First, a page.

IVF Success rate

What is the IVF Success Rate In the First Attempt in Relation to Age?


Numerous variables influence pregnancy rates, but few are as crucial to consider as the mother’s age. Your age can affect your natural fertility and the success of an in vitro fertilization (IVF) cycle.

Why Age Matters in IVF. 

High-quality eggs are necessary for IVF to be successful. The quality of a woman’s eggs tends to decline with age. As women age, this is one of the main factors influencing fertility and pregnancy loss rates.

Pregnancy is far more likely to occur in a young woman because she is more likely to be in the prime of her reproductive health through spontaneous conception or assisted reproductive technology. A consultation at the reproductive Centres is crucial to discuss IVF therapy’s dangers, advantages, and realities.

IVF Success Rates Across Ages.

If you plan to have your first IVF round, you might be interested to know the success rates for ladies following their first IVF cycle. Some women must undergo many IVF cycles, lowering the data’s total success percentages. 

Here are the national statistics that the CDC provided for new IVF patients beginning their first cycle if you want to get an idea of how your first cycle would go, even though you could need to complete numerous rounds.

According to their research, women who began IVF before 30 had a 43% probability of becoming pregnant after one cycle, a 59% chance after two rounds, and a 66% chance after three cycles. In other words, 66% of women under 30 who had three or fewer IVF rounds gave birth to a child.

For women under 30, the success rate of their first IVF cycle was 43%; their second cycle increased their chance of conception by an additional 16 percentage points, and a third cycle increased their overall chance of success by an extra seven percentage points.

35-year-old women who began IVF had 40% after one cycle, 54% after two rounds, and 61% after three rounds of treatment. A 13% likelihood of a baby after one round, a 21% chance after two rounds, and a 25% chance after three rounds were the outcomes at 40.

This demonstrates that different rounds of IVF have different success rates. Although overall chances of conception rise when both rounds are considered together if it fails in the first round, it is less likely to succeed in the second.

Therefore while having a child is the ultimate aim for everyone starting IVF, ideally on the first try, this research gives patients a realistic expectation of what is achievable and how long it might take. 

Planning is made easier when you know that most people require more than one stimulated cycle to have a decent probability of success and that IVF births become less frequent as you age.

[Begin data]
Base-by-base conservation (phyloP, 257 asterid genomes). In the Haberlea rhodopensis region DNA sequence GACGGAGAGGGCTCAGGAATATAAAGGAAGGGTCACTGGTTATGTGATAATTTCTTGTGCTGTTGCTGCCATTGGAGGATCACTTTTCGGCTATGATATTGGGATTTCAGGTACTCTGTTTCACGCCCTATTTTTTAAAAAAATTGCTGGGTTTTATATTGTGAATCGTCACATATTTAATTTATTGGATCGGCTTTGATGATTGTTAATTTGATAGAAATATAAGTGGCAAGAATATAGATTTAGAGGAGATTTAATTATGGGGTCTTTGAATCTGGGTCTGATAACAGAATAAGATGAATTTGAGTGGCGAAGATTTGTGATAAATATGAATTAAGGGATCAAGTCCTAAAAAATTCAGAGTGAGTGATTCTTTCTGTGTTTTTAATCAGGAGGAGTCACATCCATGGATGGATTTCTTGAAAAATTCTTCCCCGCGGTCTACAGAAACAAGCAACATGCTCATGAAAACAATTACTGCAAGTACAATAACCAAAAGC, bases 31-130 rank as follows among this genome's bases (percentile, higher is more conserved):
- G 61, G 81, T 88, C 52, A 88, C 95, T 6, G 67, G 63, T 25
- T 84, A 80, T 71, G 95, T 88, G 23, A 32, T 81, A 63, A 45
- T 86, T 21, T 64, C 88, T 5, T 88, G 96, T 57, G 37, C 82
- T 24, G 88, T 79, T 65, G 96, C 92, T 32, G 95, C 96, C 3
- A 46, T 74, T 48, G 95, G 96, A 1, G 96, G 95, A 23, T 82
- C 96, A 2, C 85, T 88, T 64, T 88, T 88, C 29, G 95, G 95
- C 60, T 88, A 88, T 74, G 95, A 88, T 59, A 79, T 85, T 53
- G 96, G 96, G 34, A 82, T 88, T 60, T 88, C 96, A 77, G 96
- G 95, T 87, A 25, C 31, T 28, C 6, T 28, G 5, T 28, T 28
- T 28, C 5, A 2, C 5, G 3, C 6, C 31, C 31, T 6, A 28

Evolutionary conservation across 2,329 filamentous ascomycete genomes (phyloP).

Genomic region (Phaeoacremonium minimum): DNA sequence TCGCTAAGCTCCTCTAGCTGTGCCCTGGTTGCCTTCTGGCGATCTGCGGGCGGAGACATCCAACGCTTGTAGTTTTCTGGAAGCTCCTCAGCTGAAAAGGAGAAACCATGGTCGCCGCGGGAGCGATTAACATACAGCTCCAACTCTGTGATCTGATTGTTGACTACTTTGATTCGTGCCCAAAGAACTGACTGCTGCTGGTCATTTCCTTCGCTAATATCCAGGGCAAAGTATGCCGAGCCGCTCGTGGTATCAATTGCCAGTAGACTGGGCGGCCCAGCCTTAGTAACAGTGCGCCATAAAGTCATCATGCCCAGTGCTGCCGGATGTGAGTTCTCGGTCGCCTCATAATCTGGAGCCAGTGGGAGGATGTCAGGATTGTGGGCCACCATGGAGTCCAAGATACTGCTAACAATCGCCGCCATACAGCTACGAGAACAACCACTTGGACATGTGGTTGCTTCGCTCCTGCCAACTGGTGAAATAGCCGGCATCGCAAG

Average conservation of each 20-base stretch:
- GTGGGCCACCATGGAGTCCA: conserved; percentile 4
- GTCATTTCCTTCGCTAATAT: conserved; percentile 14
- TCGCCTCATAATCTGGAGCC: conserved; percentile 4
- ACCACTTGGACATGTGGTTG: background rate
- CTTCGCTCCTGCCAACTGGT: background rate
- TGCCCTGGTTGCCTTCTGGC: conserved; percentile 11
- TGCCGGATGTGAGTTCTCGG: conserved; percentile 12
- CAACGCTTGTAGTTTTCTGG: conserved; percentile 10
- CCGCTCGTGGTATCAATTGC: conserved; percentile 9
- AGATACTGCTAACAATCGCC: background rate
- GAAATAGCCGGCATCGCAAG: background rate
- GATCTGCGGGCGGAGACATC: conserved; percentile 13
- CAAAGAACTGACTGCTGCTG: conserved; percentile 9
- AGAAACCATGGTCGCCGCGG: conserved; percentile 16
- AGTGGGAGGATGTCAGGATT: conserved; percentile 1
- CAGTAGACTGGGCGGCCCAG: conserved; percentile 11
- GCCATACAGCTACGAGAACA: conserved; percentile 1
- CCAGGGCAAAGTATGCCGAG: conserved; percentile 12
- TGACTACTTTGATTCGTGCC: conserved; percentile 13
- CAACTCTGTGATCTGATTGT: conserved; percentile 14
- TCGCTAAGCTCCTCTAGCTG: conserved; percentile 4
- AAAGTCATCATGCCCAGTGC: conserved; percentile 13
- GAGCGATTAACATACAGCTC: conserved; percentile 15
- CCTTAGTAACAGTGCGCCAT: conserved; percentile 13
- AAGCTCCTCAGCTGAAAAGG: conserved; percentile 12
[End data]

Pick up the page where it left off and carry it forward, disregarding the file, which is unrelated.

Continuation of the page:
This is crucial since IVF requires expensive laboratory work, surgical egg removal, and daily hormone injections for two weeks to create more eggs than normal. 

One round can take up to 40 days or more to complete and be physically taxing. A new IVF cycle shouldn’t be started for two months in a row without a menstrual cycle. Therefore 4-6 weeks should be allowed as a buffer.

How to Increase Your Chances of IVF Success.

Here are some suggestions from fertility specialists if you want to improve your chances of getting pregnant through IVF.

Become Less Stressed.

Baseline stress levels may affect the rates of naturally occurring and aided conception. It might be challenging for couples to control their stress during an IVF stimulation session. 

Acupuncture and other stress-relieving practices, such as enrolling in mind-body programs, stress reduction, and resilience training courses, can improve pregnancy outcomes, according to multiple publications.

Consider Consuming Vitamins.

Supplements like DHEA and CoQ10 have shown some potential for an increase in egg yield and quality. Additionally, you should consult your physician to check if they endorse them for you. Multivitamins could be beneficial as well.


There are many factors for couples to think about when they might want to start a family. Still, younger women are more likely to get pregnant naturally and through IVF than older women. Additionally, it’s critical to confirm the viability of the implanted embryo: Make sure the lab you visit does in-depth evaluations of embryonic genetic testing.


Abuzeid MI, Bolonduro O, La Chance J, et al. Cumulative live birth rate and assisted reproduction: impact of female age and transfer day. Facts Views Vis Obgyn 2014;6:145-9.pmid:25374657.



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